BASP1, BTF3, CDC5L, CHD4, CSDA, DDX5, DEK, EIF2S1, GTF3C1, GTF3C3, GTF3C4, HMGA1, HNRPAB, IGHMBP2, PARP1, PHB (includes EG:5245), RBM39, RPL6, SOX21, TARBP2, TOP1, TOP2A
DDX5, DIDO1, DNAJA3, EEF1A2, EIF2AK2, EIF2S1, GNL3, HIST1H1C, HMGA1, HNRPA1, HNRPC, HSPA1B, PARP1, PHB (includes EG:5245), PPP1R9B, PRPF19, RBBP4, RPLP0 (includes EG:6175), RPS3A, SLC2A1, TOP1, TOP2A
DNA Replication, Recombination, and Repair
CDC5L, HMGA1, HSPA1B, IGHMBP2, PARP1, PRPF19, TOP1, TOP2A
CDC5L, EIF2AK2, GNL3, HMGA1, NOL1, PARP1, PES1, PHB (includes EG:5245), PPP1R9B, PRMT5, RPL5, RPL11, RPL23, TOP2A
RPL5, RPL11, RPL23, AKAP13, ASPH, DNAJA3, HMGA1, HSPA1B, PES1, PRMT5, RPS3A
Skeletal and Muscular Disorders
RPL5, RPL11, RPL23
AKAP13, ASPH, DNAJA3, HMGA1, HSPA1B, PES1, PRMT5, RPS3A
Cellular Function and Maintenance/Connective Tissue Development and Function
AKAP13, EIF2AK2, HMGA1, PARP1, SFRS1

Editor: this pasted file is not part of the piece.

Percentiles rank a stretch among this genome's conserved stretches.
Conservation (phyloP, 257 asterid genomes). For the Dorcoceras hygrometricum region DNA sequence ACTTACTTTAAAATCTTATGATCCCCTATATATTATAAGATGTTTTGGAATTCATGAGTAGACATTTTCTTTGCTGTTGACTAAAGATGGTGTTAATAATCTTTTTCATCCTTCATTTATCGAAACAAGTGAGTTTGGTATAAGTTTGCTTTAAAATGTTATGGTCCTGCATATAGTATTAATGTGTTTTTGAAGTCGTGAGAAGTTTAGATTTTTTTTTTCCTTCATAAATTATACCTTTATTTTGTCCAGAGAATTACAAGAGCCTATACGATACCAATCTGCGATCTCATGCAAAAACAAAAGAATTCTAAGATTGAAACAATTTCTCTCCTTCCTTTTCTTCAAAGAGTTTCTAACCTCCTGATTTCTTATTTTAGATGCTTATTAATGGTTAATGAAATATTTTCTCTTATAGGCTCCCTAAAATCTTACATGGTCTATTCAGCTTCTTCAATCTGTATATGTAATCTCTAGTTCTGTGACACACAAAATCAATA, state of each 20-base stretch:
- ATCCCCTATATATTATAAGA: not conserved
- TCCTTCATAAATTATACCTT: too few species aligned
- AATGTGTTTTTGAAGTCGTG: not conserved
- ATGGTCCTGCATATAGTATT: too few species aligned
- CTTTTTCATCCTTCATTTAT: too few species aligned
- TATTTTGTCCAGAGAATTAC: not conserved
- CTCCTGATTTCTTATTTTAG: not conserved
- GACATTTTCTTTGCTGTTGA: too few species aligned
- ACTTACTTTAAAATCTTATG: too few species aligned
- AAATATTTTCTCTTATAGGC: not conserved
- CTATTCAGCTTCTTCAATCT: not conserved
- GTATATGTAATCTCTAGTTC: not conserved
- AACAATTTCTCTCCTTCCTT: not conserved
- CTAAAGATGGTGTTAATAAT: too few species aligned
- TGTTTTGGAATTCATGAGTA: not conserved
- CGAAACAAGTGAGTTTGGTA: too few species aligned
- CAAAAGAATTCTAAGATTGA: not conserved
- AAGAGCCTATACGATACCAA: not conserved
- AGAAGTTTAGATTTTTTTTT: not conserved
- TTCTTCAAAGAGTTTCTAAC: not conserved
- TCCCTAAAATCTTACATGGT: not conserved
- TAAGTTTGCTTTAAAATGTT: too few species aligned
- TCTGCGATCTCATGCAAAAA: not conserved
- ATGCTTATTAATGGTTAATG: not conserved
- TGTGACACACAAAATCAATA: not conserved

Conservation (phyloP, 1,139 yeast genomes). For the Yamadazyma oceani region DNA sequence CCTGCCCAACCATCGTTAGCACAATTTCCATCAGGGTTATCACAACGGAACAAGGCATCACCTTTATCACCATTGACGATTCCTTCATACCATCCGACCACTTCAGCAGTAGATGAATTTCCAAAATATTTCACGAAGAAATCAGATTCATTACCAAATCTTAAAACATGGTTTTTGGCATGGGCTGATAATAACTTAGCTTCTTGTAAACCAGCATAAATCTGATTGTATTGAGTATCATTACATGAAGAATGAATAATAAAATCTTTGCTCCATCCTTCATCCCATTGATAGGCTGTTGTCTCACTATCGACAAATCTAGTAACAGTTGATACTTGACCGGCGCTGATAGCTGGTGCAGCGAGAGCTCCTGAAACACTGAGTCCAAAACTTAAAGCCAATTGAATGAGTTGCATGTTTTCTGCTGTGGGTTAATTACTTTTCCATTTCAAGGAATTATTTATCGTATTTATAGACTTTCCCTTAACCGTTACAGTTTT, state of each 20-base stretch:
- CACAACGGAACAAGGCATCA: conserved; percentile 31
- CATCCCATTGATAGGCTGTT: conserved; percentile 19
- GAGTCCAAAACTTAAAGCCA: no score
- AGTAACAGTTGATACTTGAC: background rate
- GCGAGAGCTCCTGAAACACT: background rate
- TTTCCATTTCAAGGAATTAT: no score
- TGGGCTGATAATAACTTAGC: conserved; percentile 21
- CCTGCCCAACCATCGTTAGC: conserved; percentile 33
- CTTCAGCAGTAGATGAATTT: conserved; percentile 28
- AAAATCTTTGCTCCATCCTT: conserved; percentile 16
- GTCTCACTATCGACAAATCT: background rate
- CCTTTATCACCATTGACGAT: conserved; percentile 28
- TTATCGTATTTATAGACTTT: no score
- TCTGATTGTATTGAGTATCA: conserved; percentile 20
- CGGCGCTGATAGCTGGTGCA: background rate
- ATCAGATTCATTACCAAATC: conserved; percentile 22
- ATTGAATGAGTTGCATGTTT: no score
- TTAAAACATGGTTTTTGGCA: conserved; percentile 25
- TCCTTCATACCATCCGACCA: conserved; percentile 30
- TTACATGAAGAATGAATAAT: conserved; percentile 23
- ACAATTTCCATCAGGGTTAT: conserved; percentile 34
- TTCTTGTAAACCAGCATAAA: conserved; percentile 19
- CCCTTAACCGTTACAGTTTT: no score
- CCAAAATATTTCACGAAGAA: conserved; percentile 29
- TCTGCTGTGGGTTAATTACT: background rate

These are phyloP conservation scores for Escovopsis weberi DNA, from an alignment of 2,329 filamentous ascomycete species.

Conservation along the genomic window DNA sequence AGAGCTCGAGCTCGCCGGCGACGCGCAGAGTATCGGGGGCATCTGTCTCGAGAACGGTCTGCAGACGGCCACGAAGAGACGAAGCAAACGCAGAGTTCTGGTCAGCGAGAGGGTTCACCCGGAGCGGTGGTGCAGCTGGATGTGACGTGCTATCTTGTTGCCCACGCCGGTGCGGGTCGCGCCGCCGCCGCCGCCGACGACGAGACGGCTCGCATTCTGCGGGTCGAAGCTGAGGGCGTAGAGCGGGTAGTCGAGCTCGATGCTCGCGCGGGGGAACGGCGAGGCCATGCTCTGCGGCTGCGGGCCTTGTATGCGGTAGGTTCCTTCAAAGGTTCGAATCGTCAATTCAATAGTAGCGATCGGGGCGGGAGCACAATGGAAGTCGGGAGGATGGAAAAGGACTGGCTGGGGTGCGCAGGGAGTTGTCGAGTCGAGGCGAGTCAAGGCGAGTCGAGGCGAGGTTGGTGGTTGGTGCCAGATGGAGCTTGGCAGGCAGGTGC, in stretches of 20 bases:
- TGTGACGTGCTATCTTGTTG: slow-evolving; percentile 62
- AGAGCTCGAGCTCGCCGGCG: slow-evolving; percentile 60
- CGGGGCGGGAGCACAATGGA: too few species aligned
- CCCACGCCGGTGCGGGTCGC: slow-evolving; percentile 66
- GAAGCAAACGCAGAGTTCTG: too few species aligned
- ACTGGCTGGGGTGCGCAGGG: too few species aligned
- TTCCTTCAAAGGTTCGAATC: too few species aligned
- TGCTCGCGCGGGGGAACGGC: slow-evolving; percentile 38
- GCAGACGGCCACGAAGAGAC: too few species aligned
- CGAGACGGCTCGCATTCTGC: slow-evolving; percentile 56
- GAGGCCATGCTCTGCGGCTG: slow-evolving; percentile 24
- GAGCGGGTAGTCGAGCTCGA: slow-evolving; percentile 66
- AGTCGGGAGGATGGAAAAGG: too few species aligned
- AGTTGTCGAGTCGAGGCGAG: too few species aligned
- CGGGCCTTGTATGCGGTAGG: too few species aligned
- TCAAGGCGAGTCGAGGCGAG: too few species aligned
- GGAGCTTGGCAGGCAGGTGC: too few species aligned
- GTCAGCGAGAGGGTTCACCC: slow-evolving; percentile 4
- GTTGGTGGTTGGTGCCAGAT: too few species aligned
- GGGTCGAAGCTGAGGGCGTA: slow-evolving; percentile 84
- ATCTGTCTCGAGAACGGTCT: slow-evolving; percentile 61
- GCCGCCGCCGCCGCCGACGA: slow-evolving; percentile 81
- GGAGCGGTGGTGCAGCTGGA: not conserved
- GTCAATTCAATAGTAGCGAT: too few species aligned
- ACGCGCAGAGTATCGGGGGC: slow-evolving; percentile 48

Although previous reports implicated TRBP as active primarily in the cytoplasm, our mass spectrometry results (Additional file 2. Supplementary Materials and Methods) identified several TRBP-interacting nuclear factors which are known to participate in processes including RNA splicing, cellular growth and proliferation and gene transcription (Figure 2, Table 1; and Additional file 1, Table S1). For example, EFTUD2, HNRPC, PRPF8, PTBP1, SFRS1, SYNCRIP, SNRPD1, SNRPD3 and U2AF1 are components of the small nuclear ribonucleoprotein (snRNPs) that are involved in splicing of pre-mRNAs. Related to gene transcription, TRBP-associated proteins include those found to be active in RNA polymerase II- and III-dependent transcription (Additional file 1, Table S1). Additionally, a TRBP-associated factor, Sox21, is a HMG-box transcription factor that acts in a complex array of repressive and activating transcriptional processes in embryonic stem cells . The transcription co-activator HMGA1 was also identified in our proteomic data (Table 1). Whether TRBP participates in the determination of pluripotency through Sox21 requires further study.